Earlier this year, the Republican National Committee put together a team of experts to pore over what lessons there were to learn from the GOP's electoral defeats in 2012. Together, they compiled what is officially termed the "Growth And Opportunity Project," but what has become colloquially known -- due to its thanatological study of the corpse of Mitt Romney's campaign -- as the "RNC autopsy." Call it what you like, the RNC insisted that it was "the most comprehensive post-election review" ever undertaken, and at 100 pages, we're not inclined to quibble.
Over the course of those 100 pages, the report’s authors offered up a number of urgent “bottom line” thoughts on the state of the party after 2012. One of the most firmly stated admonitions cautioned against insular thinking: “The Republican Party has to stop talking to itself.”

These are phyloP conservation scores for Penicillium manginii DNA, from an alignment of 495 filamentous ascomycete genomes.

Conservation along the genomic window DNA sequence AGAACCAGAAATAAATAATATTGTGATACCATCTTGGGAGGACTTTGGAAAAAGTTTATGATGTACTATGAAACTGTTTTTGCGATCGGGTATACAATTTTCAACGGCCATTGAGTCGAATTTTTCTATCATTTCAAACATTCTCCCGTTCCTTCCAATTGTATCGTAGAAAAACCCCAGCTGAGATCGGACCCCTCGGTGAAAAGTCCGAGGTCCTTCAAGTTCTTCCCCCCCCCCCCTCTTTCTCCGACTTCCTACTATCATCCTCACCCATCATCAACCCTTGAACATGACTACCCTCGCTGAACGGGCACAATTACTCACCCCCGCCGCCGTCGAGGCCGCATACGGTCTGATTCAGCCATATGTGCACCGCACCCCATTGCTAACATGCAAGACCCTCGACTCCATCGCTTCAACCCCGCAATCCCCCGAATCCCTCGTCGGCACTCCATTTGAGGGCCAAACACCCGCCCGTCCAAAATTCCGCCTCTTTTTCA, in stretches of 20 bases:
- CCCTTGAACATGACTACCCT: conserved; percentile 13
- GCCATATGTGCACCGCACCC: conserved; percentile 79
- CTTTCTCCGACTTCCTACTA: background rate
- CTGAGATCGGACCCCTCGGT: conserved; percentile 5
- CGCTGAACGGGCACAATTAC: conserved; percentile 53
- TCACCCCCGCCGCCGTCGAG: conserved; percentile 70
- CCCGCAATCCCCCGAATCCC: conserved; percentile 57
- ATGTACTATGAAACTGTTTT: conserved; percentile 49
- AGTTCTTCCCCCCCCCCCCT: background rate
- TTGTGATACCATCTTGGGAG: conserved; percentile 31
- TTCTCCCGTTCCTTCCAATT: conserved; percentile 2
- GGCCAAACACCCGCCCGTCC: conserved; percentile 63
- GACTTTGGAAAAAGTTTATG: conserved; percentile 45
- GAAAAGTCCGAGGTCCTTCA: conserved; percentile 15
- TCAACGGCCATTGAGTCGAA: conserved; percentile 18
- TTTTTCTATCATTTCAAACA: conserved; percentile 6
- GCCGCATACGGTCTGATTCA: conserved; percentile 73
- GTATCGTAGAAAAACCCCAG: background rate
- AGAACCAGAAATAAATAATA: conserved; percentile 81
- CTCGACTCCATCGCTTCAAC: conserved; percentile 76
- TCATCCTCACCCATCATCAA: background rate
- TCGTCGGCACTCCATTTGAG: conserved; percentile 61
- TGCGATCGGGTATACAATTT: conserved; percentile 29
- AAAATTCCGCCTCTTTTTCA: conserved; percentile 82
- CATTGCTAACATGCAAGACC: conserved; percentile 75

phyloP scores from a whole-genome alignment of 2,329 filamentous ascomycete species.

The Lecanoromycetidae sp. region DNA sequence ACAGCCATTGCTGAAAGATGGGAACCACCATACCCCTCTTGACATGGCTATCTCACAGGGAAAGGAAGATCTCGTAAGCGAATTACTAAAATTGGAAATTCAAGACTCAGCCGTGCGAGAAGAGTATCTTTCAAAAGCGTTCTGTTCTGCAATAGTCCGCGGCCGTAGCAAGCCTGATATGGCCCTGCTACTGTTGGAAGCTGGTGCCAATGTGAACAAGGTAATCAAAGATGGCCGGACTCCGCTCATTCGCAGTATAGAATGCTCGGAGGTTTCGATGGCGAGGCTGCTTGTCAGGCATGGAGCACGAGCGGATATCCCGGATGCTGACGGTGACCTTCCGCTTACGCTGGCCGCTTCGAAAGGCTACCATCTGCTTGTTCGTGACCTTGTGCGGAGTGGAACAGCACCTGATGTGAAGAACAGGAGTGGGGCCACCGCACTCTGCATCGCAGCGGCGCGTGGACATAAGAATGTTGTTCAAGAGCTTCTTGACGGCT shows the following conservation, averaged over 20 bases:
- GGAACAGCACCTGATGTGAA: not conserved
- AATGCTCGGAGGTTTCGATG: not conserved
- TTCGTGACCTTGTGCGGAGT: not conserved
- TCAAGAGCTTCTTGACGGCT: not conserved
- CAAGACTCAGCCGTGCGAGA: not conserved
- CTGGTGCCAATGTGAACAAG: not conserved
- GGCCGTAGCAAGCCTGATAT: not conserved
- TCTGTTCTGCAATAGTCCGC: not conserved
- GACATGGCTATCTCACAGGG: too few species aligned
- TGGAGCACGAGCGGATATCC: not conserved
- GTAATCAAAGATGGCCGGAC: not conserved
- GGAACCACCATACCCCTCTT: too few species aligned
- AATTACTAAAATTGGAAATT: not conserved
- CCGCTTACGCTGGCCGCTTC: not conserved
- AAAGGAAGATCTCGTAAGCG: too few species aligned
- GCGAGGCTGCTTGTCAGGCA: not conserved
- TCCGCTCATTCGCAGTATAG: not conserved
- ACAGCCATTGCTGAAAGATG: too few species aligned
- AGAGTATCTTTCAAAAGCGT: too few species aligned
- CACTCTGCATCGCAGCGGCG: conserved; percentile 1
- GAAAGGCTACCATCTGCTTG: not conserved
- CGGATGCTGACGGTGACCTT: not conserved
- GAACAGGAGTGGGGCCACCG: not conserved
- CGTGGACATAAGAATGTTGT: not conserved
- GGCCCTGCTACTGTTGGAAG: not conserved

Indeed, that’s solid advice for anyone who’s been long trapped in the bubble of “This Town.” But the question, one year on from the publication of this report, is whether or not the Republican Party has started listening to its own advice.
Those who produced the after-action report definitely took a soup-to-nuts approach, devoting their energies to matters both philosophical and practical. The RNC got deep into the weeds on how to operate better in the modern campaign finance environment, took on the tremendous deficits the party endured in terms of campaign technology, and made a critical dissection of the party's entire primary process. There was also tremendous emphasis on reaching out to demographic groups that have lately found it all too easy to spurn the GOP's advances.